After a long afternoon nap (for all of us), we went to a 30th birthday party of one of Dave’s former coworkers. I couldn’t believe we were leaving the house at 8pm with the baby, but he did OK as long as he could walk around. That’s all he wants to do these days!

I went to church Sunday followed by a deacon meeting. I have a lot of responsibilities on my plate, but I’m looking forward to it all. Yesterday afternoon was my sister-in-law’s baby shower, two weeks before her due date! I had been putting together a gift box for her for weeks, and it was fun to watch her open it. Everyone seemed to enjoy the stuff I had handmade, and it is getting me even more excited to start selling my home goods. I have a lot of ideas and just need to find the time to sew it all. Walter is fluctuating between one nap and two right now, and most days when he takes only one his nap isn’t any longer.  And he’s going to bed so late at night, it’s really making it hard to get anything done!

I managed to go to bed by 8:45 last night, utterly exhausted. Lots of chores and work this week too; busy, busy, busy!

Walt’s first picnic

5 Sep

Being a first-time parent as well as a scrapbooker I love keeping track of all of Walt’s “firsts.” I am running out of room in his baby book to list all these fun and amazing things he’s doing! The first time he turned over, the first time he said “mama,” his first time on an airplane, the first time he ate pizza… so many indications of him growing into this active little boy with a mind of his own. I am still amazed that I get to experience this with two of the most amazing people I know on this planet.

Yesterday was a great day of firsts. I hurried around all morning getting Walt breakfast (man is he a slow eater!) and prepping a picnic lunch for David’s birthday. A good friend of mine met us at Piedmont Park for some exercise and chatting. It was wonderful since I hadn’t seen her in almost a year. I am always wanting to hang out with more friends yet somehow I am so busy all the time I don’t see people for a year. The fact that we live 30 minutes apart shouldn’t be such a barrier to play dates. I like getting together with this particular friend because she is a stay at home mom like myself, involved in her church, and fun to talk to. It’s hard when you are either the first of your friends to have kids or most of the other young moms you know work all week to really connect with others.

Walt had never been to Piedmont Park and we enjoyed walking around. The two months of rain have really made me appreciate sunny summer days. After our walk Dave met us for a quick picnic. Chicken salad sandwiches, homegrown watermelon, and a happy little boy made it a great first picnic for all of us. I usually don’t like eating outside, but we sat in the shade and they must spray for bugs at the Park, so it was really pleasant. Walt enjoyed putting the lid back on the watermelon container, taking it off, eating one piece, then starting the whole process again. It’s funny how watching something so simple can bring such joy to me and Dave.  All too soon Dave had to go back to work — when are they going to make a law that no one should have to work on their birthday? — and W. and I headed home for the land of nap time and mommy-can-now-get-stuff-done time.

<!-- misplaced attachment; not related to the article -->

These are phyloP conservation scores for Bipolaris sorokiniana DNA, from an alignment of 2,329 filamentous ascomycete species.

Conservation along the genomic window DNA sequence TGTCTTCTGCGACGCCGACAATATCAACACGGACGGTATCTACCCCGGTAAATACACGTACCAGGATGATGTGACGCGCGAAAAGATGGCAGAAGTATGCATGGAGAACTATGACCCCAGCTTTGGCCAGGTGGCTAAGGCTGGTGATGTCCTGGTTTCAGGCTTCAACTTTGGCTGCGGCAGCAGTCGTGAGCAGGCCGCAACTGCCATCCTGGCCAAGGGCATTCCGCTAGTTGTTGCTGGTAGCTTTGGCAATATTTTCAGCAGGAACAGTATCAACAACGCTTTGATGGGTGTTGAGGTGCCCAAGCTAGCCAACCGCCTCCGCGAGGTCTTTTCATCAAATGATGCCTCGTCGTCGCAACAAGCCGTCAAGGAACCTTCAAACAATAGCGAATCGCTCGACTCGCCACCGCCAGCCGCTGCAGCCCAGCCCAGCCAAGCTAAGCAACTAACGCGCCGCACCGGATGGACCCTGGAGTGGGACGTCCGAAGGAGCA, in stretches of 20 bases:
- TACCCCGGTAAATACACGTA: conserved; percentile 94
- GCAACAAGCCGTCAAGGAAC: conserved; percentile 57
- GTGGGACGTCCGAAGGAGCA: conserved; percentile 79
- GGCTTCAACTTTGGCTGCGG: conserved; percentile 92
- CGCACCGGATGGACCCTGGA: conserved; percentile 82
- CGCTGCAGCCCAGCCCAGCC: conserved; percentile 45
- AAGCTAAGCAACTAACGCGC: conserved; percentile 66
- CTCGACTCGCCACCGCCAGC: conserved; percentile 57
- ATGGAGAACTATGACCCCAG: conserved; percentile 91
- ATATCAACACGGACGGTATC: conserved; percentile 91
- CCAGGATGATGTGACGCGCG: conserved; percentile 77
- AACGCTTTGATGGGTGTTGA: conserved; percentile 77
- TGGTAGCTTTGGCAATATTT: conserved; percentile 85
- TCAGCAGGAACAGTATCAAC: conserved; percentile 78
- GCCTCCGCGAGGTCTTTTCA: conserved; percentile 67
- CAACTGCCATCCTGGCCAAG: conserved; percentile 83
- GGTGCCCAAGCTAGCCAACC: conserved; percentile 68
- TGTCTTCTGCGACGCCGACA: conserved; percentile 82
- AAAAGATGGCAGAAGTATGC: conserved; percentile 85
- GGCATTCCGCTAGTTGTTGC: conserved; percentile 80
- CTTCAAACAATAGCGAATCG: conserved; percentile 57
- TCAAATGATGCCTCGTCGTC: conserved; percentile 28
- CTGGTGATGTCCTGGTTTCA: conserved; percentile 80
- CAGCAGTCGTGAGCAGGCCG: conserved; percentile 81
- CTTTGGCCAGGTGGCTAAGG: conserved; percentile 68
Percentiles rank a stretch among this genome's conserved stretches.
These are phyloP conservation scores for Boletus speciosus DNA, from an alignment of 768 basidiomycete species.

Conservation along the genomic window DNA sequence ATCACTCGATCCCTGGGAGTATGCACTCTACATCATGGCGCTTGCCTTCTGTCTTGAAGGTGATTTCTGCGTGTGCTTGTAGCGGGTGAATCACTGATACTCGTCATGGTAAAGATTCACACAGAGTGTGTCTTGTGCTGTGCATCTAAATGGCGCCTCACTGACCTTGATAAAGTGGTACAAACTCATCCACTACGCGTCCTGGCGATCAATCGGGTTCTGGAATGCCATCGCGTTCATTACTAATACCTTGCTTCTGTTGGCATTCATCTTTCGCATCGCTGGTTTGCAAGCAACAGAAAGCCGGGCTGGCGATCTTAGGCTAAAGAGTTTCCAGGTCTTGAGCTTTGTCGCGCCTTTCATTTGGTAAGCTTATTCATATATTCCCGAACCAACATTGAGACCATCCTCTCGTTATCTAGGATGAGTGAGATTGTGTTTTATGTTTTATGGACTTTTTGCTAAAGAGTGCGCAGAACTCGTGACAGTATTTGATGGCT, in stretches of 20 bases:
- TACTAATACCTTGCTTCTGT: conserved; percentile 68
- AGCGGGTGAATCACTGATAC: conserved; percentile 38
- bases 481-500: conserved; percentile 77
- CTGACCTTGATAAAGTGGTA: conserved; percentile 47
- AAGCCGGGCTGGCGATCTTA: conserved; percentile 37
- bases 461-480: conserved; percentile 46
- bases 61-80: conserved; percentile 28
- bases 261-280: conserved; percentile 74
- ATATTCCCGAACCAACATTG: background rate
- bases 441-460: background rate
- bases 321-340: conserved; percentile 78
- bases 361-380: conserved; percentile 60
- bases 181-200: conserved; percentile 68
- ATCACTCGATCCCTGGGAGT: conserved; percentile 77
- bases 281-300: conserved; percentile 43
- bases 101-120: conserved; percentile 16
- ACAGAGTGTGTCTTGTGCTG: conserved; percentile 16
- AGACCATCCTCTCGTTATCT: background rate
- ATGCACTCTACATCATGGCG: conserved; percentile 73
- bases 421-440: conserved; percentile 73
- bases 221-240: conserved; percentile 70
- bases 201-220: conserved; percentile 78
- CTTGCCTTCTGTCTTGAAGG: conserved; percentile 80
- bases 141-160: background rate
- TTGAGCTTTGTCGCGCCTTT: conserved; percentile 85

Birthdays Galore

4 Sep

Today is my sweet husband’s birthday. I won’t tell y’all how old he is, cause even though he’s 32 years young, he thinks he’s getting old already. We’ve been celebrating some good birthdays lately. Walter turned one (it’s still fun saying that I have a ONE year old), and then a week later his great-grandma turned 90. We ended up celebrating both the same weekend. The weekend broke out of the stormy Atlanta clouds to shine sun and perfect temperatures on us while we partied our cares away.

2One of the great things about being born in the summer is having a pool party to celebrate your birth. Here we are singing Happy Birthday to the little man. I refused to serve him cake or cupcakes, because although I know he would have enjoyed it, I want to delay the onslaught of sugar, sugar, sugar we think acceptable in which to drown our children.  So he had organic whipped cream with some berries on top. But he preferred his pizza and watermelon!

Walt definitely exercised his right to cry at his party if he wanted to. All the other children enjoyed the day in the sun but our little birthday boy woke up on the wrong side of the bed that morning. Even though his awesome Pop built a swing just for him! Walt did manage to have some fun in between the whining.

Grandma’s birthday party the next day was our Summer Thanksgiving. My aunt — and mother — prepared delicious barbeque chicken, black eyed peas, pole beans, squash casserole, broccoli casserole, and biscuits (I think there was more but my mouth is watering too much to remember). A great Southern meal. We played corn hole, bingo, and scratch cards and talked with our feet in the pool.

I look like such a mama in this picture. Walt’s growing up and so am I!

Talk about 90 years young! Grandma says the time has just flown by.

4 Generations
Four generations.